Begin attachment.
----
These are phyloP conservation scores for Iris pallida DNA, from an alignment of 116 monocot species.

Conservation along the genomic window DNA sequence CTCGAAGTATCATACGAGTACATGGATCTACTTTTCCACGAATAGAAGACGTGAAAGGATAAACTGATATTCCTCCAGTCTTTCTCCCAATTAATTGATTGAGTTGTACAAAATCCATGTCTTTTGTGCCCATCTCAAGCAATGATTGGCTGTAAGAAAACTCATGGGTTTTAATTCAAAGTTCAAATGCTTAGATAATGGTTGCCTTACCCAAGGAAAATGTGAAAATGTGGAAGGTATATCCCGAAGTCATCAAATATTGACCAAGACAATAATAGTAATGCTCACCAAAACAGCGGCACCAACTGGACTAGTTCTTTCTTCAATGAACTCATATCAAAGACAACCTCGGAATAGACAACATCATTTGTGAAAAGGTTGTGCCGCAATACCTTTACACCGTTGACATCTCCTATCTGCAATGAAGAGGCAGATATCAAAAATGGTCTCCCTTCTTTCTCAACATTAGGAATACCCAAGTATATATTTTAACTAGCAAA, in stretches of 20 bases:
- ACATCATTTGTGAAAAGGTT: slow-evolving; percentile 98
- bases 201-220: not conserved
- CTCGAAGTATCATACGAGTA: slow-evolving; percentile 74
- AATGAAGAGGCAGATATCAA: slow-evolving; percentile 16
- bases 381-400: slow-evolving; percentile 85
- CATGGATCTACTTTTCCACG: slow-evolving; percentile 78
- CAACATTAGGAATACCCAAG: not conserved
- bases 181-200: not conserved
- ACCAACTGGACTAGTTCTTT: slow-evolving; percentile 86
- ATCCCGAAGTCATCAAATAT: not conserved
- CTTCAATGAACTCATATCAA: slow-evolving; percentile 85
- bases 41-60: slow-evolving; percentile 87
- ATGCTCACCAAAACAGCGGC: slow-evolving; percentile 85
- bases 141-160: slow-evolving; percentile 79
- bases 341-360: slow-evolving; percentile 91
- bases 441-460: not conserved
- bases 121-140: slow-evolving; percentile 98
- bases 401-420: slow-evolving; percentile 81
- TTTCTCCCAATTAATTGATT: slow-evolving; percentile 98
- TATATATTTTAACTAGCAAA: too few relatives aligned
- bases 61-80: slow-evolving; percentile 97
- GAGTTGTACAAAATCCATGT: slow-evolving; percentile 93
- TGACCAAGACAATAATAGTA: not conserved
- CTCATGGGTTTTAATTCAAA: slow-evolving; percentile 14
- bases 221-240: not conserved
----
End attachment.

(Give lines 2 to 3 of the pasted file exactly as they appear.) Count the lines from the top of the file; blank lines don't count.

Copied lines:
Conservation along the genomic window DNA sequence CTCGAAGTATCATACGAGTACATGGATCTACTTTTCCACGAATAGAAGACGTGAAAGGATAAACTGATATTCCTCCAGTCTTTCTCCCAATTAATTGATTGAGTTGTACAAAATCCATGTCTTTTGTGCCCATCTCAAGCAATGATTGGCTGTAAGAAAACTCATGGGTTTTAATTCAAAGTTCAAATGCTTAGATAATGGTTGCCTTACCCAAGGAAAATGTGAAAATGTGGAAGGTATATCCCGAAGTCATCAAATATTGACCAAGACAATAATAGTAATGCTCACCAAAACAGCGGCACCAACTGGACTAGTTCTTTCTTCAATGAACTCATATCAAAGACAACCTCGGAATAGACAACATCATTTGTGAAAAGGTTGTGCCGCAATACCTTTACACCGTTGACATCTCCTATCTGCAATGAAGAGGCAGATATCAAAAATGGTCTCCCTTCTTTCTCAACATTAGGAATACCCAAGTATATATTTTAACTAGCAAA, in stretches of 20 bases:
- ACATCATTTGTGAAAAGGTT: slow-evolving; percentile 98